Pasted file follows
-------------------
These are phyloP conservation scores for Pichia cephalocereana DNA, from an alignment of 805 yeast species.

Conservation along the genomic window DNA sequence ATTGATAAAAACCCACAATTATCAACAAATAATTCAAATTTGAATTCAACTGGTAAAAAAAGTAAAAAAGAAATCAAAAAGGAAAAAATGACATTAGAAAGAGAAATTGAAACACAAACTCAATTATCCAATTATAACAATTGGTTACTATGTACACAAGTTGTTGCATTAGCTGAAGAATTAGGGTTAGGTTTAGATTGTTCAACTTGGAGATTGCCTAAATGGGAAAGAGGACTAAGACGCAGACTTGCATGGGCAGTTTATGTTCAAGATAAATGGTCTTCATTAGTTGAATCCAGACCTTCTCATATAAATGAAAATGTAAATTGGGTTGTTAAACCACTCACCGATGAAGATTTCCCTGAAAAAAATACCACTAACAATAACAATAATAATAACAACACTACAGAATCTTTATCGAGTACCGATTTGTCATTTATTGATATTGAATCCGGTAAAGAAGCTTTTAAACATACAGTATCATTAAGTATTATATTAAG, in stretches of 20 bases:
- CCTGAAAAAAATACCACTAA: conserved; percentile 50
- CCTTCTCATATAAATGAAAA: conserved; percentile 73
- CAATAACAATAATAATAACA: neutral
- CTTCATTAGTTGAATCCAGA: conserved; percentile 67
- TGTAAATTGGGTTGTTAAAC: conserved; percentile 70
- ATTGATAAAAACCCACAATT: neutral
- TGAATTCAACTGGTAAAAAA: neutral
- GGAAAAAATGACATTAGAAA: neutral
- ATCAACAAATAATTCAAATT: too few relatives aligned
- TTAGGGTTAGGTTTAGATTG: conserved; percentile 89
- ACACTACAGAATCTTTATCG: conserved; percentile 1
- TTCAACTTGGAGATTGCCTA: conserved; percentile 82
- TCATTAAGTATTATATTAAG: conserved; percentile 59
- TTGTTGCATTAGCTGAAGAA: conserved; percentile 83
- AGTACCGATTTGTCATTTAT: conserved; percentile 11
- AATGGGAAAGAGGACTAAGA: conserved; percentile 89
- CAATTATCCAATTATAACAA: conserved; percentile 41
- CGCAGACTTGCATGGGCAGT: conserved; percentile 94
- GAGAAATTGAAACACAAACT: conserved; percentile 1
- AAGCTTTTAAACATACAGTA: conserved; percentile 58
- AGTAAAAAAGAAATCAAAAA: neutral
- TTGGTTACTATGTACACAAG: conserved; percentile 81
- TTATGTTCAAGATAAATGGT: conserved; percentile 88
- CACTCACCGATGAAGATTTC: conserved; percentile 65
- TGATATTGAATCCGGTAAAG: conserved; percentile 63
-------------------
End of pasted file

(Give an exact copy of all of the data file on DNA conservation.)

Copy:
These are phyloP conservation scores for Pichia cephalocereana DNA, from an alignment of 805 yeast species.

Conservation along the genomic window DNA sequence ATTGATAAAAACCCACAATTATCAACAAATAATTCAAATTTGAATTCAACTGGTAAAAAAAGTAAAAAAGAAATCAAAAAGGAAAAAATGACATTAGAAAGAGAAATTGAAACACAAACTCAATTATCCAATTATAACAATTGGTTACTATGTACACAAGTTGTTGCATTAGCTGAAGAATTAGGGTTAGGTTTAGATTGTTCAACTTGGAGATTGCCTAAATGGGAAAGAGGACTAAGACGCAGACTTGCATGGGCAGTTTATGTTCAAGATAAATGGTCTTCATTAGTTGAATCCAGACCTTCTCATATAAATGAAAATGTAAATTGGGTTGTTAAACCACTCACCGATGAAGATTTCCCTGAAAAAAATACCACTAACAATAACAATAATAATAACAACACTACAGAATCTTTATCGAGTACCGATTTGTCATTTATTGATATTGAATCCGGTAAAGAAGCTTTTAAACATACAGTATCATTAAGTATTATATTAAG, in stretches of 20 bases:
- CCTGAAAAAAATACCACTAA: conserved; percentile 50
- CCTTCTCATATAAATGAAAA: conserved; percentile 73
- CAATAACAATAATAATAACA: neutral
- CTTCATTAGTTGAATCCAGA: conserved; percentile 67
- TGTAAATTGGGTTGTTAAAC: conserved; percentile 70
- ATTGATAAAAACCCACAATT: neutral
- TGAATTCAACTGGTAAAAAA: neutral
- GGAAAAAATGACATTAGAAA: neutral
- ATCAACAAATAATTCAAATT: too few relatives aligned
- TTAGGGTTAGGTTTAGATTG: conserved; percentile 89
- ACACTACAGAATCTTTATCG: conserved; percentile 1
- TTCAACTTGGAGATTGCCTA: conserved; percentile 82
- TCATTAAGTATTATATTAAG: conserved; percentile 59
- TTGTTGCATTAGCTGAAGAA: conserved; percentile 83
- AGTACCGATTTGTCATTTAT: conserved; percentile 11
- AATGGGAAAGAGGACTAAGA: conserved; percentile 89
- CAATTATCCAATTATAACAA: conserved; percentile 41
- CGCAGACTTGCATGGGCAGT: conserved; percentile 94
- GAGAAATTGAAACACAAACT: conserved; percentile 1
- AAGCTTTTAAACATACAGTA: conserved; percentile 58
- AGTAAAAAAGAAATCAAAAA: neutral
- TTGGTTACTATGTACACAAG: conserved; percentile 81
- TTATGTTCAAGATAAATGGT: conserved; percentile 88
- CACTCACCGATGAAGATTTC: conserved; percentile 65
- TGATATTGAATCCGGTAAAG: conserved; percentile 63